September 24, 2020, has been declared by the FDA as the last compliance date by which the UDI system should be implemented across all medical devices. I intended to use the not-so-familiar date format (YYYY-MM-DD) that FDI mandates in all medical devices as part of the UDI rule for the reason that, although it makes no huge difference from the usually familiar date formats for the human eye, it does make immense difference to system readability. Such is the massive difference that UDI will bring to the technology platforms across all pharmaceutical manufactures and providers.
The UDI implementation has happened in a phased manner from 2014 and is mandated to be completed by 2020. The Unique Device Identifier Final Rule is not just a new FDA regulation, it is also a good business practice. Healthcare customers are embracing the use of unique identifiers. Eventually, the number of customers demanding UDI will be significant, and manufacturers will need to act promptly—this can only be achieved with the help of vendors who will be able to provide this technology upgrade.
From my experience, I can recollect how the ICD-9 to ICD-10 conversion kept the healthcare sector busy with specific deadlines. Similarly, in Life Sciences sector, this is an introduction of a new system and involves more design and development opportunity. Since it is in the initial stages of implementation, it provides opportunities to try innovative concepts.
This new rule has opened product development opportunities in the following (refer Figure 1) areas of Life Sciences and Healthcare sector that will be interesting and challenging area to explore for the technology service providers.
Figure 1: The technical areas that will need upgrade due to UDI introduction
UDI regulations will improve the accuracy and timeliness of PMS data. More accurate and timely PMS data will indirectly improve patient safety by ensuring more accurate reporting, reviewing, and analyzing of adverse event reports, such that devices with problems can be determined, corrected, and removed in a timely manner.
Benefits of UDI:
The general benefits of UDI can be listed as follows:
- Medical device recalls
- Adverse events reporting
- Tracking and tracing (reduced counterfeiting)
- Supply chain security and efficiencies
- Reduced medical errors
- An easily accessible source of device information for patients, clinicians, and public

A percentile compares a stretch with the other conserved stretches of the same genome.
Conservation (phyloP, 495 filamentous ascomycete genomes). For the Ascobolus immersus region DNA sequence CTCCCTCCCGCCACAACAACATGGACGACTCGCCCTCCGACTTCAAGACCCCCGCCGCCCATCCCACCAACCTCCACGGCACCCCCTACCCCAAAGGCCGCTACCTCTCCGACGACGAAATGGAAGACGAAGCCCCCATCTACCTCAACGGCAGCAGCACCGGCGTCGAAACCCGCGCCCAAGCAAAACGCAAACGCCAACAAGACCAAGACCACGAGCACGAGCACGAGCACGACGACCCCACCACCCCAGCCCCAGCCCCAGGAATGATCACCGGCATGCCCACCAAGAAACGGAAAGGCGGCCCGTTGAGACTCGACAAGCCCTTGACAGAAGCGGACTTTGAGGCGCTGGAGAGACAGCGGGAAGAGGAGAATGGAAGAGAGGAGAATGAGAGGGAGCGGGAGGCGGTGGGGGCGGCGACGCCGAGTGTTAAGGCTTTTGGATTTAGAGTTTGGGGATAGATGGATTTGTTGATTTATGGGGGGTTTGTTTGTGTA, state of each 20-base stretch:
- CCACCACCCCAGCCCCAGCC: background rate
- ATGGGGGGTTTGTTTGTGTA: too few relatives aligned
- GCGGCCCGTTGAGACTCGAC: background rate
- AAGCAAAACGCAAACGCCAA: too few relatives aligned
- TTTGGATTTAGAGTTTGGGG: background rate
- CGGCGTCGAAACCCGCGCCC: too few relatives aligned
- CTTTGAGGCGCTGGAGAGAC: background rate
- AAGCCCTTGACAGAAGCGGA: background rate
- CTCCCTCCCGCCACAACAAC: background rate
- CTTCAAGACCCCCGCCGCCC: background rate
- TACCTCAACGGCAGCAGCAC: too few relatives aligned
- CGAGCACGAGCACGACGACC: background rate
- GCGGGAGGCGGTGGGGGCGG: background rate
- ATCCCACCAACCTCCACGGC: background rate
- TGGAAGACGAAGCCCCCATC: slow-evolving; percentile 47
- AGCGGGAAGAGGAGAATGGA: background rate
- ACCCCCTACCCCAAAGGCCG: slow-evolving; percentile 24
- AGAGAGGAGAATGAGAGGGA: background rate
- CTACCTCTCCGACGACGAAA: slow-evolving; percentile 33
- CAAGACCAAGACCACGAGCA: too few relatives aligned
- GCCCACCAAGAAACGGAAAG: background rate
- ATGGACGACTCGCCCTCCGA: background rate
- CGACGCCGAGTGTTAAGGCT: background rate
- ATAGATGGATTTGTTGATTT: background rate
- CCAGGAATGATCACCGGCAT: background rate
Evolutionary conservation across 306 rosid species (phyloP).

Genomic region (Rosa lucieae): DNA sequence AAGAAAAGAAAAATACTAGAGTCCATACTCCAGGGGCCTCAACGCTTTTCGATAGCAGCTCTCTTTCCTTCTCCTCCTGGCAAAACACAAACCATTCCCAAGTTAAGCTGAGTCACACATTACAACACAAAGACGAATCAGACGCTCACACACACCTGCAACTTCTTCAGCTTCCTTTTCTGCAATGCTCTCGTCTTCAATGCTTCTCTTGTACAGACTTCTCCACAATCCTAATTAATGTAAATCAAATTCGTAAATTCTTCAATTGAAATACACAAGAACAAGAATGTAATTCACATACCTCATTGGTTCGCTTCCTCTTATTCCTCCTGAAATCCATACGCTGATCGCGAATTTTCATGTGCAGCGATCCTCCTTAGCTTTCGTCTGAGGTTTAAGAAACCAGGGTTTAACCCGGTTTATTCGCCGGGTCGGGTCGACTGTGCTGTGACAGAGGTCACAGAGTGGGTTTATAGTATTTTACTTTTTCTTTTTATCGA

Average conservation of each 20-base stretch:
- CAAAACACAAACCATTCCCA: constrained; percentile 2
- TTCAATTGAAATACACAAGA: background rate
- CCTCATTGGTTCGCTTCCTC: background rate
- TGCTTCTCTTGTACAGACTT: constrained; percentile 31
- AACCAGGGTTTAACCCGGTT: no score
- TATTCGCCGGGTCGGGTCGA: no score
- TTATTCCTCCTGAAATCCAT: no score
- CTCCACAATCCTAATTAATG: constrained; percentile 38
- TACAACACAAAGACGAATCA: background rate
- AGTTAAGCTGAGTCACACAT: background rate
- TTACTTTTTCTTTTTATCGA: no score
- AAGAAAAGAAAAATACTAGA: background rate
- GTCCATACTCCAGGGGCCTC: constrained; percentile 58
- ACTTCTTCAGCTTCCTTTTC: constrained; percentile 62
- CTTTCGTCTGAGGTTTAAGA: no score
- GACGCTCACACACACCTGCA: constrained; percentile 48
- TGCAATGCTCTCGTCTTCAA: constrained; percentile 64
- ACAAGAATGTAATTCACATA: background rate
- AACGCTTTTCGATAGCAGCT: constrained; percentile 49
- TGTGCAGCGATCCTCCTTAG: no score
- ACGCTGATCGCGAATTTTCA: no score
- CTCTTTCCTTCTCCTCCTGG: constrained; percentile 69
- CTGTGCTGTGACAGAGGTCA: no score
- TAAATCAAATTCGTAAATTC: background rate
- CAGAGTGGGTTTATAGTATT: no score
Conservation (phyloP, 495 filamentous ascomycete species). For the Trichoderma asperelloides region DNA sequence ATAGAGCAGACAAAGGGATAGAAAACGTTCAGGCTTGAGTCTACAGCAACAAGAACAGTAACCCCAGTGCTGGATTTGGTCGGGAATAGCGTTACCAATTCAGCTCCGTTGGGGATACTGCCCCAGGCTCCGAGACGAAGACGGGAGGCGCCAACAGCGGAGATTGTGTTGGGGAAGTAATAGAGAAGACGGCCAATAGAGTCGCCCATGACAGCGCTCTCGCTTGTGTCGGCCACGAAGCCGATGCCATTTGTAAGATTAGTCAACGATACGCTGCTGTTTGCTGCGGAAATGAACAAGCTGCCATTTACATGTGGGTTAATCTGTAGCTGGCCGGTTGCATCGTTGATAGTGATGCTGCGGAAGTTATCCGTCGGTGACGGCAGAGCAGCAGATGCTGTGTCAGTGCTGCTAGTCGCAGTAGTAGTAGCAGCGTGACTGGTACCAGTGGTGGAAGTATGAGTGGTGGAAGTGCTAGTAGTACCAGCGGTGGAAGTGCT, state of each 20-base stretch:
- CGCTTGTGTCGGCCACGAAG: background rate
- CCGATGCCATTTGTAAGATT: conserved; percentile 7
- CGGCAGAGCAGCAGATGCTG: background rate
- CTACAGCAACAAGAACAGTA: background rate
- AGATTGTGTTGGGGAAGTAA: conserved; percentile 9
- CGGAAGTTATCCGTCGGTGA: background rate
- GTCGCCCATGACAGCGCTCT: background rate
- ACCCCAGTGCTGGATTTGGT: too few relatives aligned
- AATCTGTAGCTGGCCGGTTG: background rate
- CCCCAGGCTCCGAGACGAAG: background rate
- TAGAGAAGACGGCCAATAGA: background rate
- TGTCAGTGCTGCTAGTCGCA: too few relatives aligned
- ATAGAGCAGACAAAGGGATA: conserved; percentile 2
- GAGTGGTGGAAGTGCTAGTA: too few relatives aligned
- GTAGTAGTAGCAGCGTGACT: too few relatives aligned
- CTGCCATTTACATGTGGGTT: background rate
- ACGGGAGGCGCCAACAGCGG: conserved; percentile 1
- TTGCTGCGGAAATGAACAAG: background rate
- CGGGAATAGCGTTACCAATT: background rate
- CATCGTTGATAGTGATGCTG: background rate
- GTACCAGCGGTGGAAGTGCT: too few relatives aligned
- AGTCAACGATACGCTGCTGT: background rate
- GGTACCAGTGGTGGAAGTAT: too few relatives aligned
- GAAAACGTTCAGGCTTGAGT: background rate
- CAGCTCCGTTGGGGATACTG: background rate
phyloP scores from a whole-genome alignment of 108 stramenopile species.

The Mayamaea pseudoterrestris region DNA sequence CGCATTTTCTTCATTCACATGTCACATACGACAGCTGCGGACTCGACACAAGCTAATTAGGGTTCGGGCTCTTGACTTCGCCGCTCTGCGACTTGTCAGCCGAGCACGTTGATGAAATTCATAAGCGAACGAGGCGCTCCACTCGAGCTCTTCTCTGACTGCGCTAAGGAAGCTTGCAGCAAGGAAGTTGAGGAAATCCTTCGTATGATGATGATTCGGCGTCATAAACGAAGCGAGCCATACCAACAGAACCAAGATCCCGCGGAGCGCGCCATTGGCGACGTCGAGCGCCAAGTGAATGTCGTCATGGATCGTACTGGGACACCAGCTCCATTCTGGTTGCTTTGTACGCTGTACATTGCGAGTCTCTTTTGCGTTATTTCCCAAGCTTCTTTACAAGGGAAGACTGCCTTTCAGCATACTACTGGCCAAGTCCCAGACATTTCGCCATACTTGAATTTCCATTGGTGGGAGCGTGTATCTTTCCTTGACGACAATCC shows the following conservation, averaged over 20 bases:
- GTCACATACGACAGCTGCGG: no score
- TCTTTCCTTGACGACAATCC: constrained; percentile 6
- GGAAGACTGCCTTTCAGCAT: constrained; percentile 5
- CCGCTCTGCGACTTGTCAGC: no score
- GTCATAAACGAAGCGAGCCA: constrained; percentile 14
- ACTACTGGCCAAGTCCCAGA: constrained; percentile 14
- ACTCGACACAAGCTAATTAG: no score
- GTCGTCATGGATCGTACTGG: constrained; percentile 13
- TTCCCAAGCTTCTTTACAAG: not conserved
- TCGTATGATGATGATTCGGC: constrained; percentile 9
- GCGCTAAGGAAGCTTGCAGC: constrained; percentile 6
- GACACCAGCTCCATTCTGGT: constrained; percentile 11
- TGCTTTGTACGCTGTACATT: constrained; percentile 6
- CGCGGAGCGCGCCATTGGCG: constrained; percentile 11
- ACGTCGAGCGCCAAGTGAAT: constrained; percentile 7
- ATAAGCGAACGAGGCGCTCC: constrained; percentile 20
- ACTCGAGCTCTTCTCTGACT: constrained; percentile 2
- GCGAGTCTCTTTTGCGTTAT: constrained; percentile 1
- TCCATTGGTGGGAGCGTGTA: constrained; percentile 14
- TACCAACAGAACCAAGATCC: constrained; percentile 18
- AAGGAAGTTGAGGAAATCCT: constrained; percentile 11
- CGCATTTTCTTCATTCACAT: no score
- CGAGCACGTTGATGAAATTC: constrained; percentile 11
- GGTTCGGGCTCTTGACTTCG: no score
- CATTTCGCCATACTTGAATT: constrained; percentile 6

- Global visibility
Apart from the UDI system being a great aid in device recall, it also offers a number of benefits for the healthcare delivery system like the ability to enhance patient safety, simplify device PMS, and facilitate medical device innovation.
Benefits for Manufacturers:
The March 2011 Edition of Healthcare Purchasing News published an article written by Karen Conway that describes Becton, Dickinson and Company’s (BD) resource optimization and innovation (ROi) experiences while implementing UI (GS1’s Global Trade Identification Number). Dennis Black (BD) and Alex Zimmerman (ROi) describe the positive impact of implementing UI on their businesses. They were able to document a 30% reduction in accounts payable days outstanding. Other findings included:
- 73% reduction in errors on customer orders
- Fewer stock outs
- Fewer calls to customer service
- Better charge compliance
- Greater process efficiency
Benefits for Providers
They can now:
- Improve patient safety by minimizing medical errors
- Strengthen the electronic medical records initiative by providing a standard method for recording the identity of each device during use in clinical information systems, claim data sources and registries
- Address counterfeiting and diversion
- Prepare for medical emergencies and disasters
- Provide a foundation for a global, secure distribution chain
Impact of UDI Regulations Globally
However, the final rule was drafted by the FDA. The European Union and regulatory agencies around the world are drafting their versions of a UDI regulation. In addition to the benefits of implementing a UDI system in general, a global UDI system would:
- Allow companies to create globally harmonized labeling with a single UDI worldwide
- Promote worldwide tracking and tracing of devices for easier recalls
- Provide another risk control to prevent counterfeiting and diversion of medical devices
Listed below is the compliance deadline for the phased UDI implementation:
|Compliance Date||Device (Labels and Package)||Requirements|
|September 24, 2014||Class III devices||
|September 24, 2015||Implantable, life-supporting and life-sustaining devices||
|September 24, 2016||Class II devices and Software||
|September 24, 2018||Class I devices and Software||
|September 24, 2020||Non classified||
From all that we discussed, we sure know that the answer to the question, ‘is there a well-devised surveillance technology?’ is definitely “yes”. However, what we as a technology service provider need to now ascertain is, ‘is there a well-devised UDI implementation technology that we can advertise?’